Angela Garry discusses the importance of listening to ourselves and taking time to check our own health
Earlier this year, my working world experienced a really big event that changed a lot of things for me. My boss had a stroke at work, brought on by sudden onset diabetes and an at-that-time-undiagnosed heart condition. The man that I had been working for, whom I had been supporting for the last three and a half years, became ill. This was nothing I had ever experienced before. Yes, I’ve had colleagues who have become ill from time to time, but nothing so life-threatening as a stroke whilst at work.
My boss is coming to terms with his stroke, and is learning to get used to his diabetes, and awaiting treatment for the heart condition. He’s back at work – in fact, he came back, against all our wishes, a week after his stroke. I’ve never experienced feeling so worried about a work colleague before, and found myself clucking round him like a mother hen, trying to protect his time, urging him to sit down and have a drink, check his blood sugars, and my stock phrase became “oughtn’t it be time you get going home now”? My boss has gone from the rotund smiling man we all knew to a rather gaunt, slightly bewildered looking man – he’s lost a reasonably large amount of weight (which, admittedly, he could bear to lose), but the main difference is that I’m much more aware of how he is – I ask him daily how things are. I’ve never done that before – it’s always been a case of “maintain a professional distance from the boss, don’t ask after his health or family, etc”.
The other noticeable change is that my colleagues and I have all become very wary of our health issues – after all, if my boss, our leader, could go down at the drop of a hat, what guarantee did we have that we could stay standing?
The whole incident encouraged me to take the bull by the horns and insist to my own doctor that she take my cough seriously – I’d been seeing her for a steady stream of hacking coughs for over two years and had only ever been sent away with light antibiotics previously. This time, as I sat in her surgery a few weeks after my boss’s stroke and insisted that she do something to investigate why I’ve been coughing so much and so hard, and why my voice had been badly affected by the coughing, she finally listened and referred me to a local hospital for an Ear, Nose and Throat appointment.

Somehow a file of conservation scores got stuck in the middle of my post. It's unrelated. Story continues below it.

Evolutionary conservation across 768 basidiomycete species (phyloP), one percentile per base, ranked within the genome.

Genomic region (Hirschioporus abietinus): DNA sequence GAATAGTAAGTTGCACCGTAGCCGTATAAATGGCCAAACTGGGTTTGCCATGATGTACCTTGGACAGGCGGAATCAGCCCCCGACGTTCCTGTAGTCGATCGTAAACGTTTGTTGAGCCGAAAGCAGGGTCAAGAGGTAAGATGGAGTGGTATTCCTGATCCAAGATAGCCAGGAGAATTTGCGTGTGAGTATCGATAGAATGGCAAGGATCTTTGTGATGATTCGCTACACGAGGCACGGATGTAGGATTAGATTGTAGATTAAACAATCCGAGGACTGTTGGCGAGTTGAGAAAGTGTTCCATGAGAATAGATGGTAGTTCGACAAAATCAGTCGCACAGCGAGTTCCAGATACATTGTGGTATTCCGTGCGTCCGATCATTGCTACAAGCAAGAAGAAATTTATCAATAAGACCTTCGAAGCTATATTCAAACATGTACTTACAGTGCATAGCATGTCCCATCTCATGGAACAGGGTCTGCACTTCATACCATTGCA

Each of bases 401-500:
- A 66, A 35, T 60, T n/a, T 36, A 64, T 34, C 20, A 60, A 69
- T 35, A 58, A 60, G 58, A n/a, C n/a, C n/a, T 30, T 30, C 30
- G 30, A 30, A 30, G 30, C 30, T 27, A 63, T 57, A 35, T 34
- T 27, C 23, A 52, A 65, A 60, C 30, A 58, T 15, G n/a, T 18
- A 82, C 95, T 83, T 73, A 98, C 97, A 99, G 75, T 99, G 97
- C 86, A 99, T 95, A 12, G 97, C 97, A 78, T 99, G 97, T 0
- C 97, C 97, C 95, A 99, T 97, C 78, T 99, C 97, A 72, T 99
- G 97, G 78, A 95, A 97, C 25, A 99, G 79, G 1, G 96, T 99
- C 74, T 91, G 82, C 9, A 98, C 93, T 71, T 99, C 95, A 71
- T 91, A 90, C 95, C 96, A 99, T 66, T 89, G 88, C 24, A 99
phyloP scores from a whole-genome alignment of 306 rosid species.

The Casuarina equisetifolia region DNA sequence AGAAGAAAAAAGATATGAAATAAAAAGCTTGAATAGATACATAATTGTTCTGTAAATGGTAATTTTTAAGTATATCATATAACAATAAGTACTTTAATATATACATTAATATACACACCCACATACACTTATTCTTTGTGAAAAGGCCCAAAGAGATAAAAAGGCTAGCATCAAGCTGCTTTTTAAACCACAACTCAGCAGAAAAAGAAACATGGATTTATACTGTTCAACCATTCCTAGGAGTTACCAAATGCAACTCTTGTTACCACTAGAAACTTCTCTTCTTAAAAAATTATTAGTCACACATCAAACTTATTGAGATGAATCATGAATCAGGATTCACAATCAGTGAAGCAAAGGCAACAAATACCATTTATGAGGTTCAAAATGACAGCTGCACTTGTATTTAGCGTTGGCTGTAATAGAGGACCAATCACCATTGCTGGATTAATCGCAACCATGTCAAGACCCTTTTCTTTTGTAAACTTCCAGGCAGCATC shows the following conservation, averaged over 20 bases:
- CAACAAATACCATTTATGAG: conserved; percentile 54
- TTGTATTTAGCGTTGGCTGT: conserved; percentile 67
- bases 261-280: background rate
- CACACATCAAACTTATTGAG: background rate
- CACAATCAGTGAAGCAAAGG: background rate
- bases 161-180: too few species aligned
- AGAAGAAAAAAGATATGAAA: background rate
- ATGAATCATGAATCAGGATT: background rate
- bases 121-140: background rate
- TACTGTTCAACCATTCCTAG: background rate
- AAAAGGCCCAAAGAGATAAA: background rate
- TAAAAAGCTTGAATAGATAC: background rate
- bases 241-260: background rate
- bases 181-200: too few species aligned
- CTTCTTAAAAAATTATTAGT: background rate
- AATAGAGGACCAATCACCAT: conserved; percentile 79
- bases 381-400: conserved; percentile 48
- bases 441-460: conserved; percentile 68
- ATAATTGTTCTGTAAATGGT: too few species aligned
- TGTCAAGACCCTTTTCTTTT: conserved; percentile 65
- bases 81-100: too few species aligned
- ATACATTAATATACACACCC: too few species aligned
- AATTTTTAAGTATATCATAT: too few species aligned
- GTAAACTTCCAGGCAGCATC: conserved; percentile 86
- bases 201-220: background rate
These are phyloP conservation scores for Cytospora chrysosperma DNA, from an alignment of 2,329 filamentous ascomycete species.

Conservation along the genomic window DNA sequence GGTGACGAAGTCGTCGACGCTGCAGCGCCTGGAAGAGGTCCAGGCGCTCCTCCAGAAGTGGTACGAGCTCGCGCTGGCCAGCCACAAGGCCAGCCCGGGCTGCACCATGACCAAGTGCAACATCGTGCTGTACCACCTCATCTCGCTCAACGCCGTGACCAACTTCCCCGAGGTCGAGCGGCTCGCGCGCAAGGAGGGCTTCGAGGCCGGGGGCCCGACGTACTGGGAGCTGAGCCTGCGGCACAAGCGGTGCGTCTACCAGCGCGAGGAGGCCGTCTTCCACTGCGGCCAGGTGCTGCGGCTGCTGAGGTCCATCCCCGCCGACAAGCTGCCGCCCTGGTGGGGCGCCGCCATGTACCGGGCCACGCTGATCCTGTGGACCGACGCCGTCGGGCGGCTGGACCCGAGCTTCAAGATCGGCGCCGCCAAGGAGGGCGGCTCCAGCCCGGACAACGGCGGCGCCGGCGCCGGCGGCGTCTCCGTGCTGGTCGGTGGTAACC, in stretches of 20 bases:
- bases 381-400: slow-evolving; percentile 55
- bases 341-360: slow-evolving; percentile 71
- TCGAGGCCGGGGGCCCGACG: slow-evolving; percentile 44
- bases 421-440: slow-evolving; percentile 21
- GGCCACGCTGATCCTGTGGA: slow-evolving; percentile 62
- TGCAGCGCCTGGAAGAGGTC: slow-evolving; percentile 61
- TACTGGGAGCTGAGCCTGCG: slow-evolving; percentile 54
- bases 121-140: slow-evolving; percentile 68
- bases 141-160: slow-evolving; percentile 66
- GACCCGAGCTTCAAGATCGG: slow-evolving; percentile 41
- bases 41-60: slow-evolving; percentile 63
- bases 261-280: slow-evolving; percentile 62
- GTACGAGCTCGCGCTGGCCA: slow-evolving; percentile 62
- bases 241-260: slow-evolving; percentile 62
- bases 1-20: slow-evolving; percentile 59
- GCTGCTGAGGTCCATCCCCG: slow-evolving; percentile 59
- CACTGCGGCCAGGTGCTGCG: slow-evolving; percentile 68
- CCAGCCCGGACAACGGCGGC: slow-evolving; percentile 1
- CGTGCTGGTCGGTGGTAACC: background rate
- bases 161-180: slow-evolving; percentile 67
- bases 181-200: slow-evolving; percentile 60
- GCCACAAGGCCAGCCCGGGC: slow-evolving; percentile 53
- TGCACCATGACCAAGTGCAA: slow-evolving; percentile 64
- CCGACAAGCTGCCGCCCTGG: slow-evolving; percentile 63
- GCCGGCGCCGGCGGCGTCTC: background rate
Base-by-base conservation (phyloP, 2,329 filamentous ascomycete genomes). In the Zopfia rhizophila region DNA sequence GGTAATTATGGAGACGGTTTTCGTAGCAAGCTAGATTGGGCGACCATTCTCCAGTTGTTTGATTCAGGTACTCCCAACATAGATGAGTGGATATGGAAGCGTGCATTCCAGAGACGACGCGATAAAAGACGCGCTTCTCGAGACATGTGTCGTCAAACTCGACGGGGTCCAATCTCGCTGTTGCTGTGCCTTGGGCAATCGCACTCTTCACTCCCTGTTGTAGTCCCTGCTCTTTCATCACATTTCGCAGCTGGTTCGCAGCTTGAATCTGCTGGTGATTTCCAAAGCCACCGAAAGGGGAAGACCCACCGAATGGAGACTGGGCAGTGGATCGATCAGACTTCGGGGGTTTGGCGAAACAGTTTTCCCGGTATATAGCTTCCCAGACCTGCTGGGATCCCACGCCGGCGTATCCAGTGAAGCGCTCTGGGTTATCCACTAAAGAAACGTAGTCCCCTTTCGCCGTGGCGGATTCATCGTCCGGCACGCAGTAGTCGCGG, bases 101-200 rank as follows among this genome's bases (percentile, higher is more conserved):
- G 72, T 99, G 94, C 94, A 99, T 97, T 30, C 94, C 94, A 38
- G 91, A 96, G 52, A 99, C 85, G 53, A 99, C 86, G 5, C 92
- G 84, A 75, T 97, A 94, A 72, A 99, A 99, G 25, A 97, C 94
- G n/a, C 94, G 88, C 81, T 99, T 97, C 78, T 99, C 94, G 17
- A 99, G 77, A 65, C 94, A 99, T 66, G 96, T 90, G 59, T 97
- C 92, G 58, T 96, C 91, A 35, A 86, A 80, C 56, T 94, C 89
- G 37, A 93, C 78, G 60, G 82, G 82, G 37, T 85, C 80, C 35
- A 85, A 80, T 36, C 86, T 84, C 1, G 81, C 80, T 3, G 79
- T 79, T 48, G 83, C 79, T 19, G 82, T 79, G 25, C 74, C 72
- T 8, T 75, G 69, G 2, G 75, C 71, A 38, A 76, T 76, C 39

A month later I attended the ENT department and was ‘treated’ to an endoscope up the nose and down my throat, where nodules were spotted on my vocal cords. “Caused”, said the surgeon, “no doubt, by all that coughing – and probably the nodules are then causing the coughing to recur”.
April 18th saw me undergoing a general anaesthetic to have the vocal cord nodules lasered, resulting in my being forced to rest my voice for some time afterwards. Returning to work a few days later, I had a pre-prepared notepad with certain phrases ready printed, on the lines of “I’m sorry, I can’t speak to you right now – I’ve had throat surgery” and “yes, it is amusing, isn’t it, a PA who can’t speak?” I made cards to hold up to visitors to offer them drinks, cards to ask Receptionists to make phone calls on my behalf, and cards to inform my boss of timekeeping issues for leaving one meeting in order to get to the next.
I have been permitted to speak more and more as the days progressed, but was warned by the surgeon not to attempt to sing, shout, whisper or even hum until such time as the hoarseness in my speaking voice has disappeared. I’m still waiting on that. It’s been awful, not being able to sing – one of my major hobbies – and there’s a chance that my healed voice may not be what it was before – but the nodules had needed to be removed in order for me to have the chance to sing again, in whatever way, shape or form.
I’d urge everyone out there – check your health. If something’s niggling you, get it looked at. Don’t leave it til you keel over from something potentially life-threatening to make a change.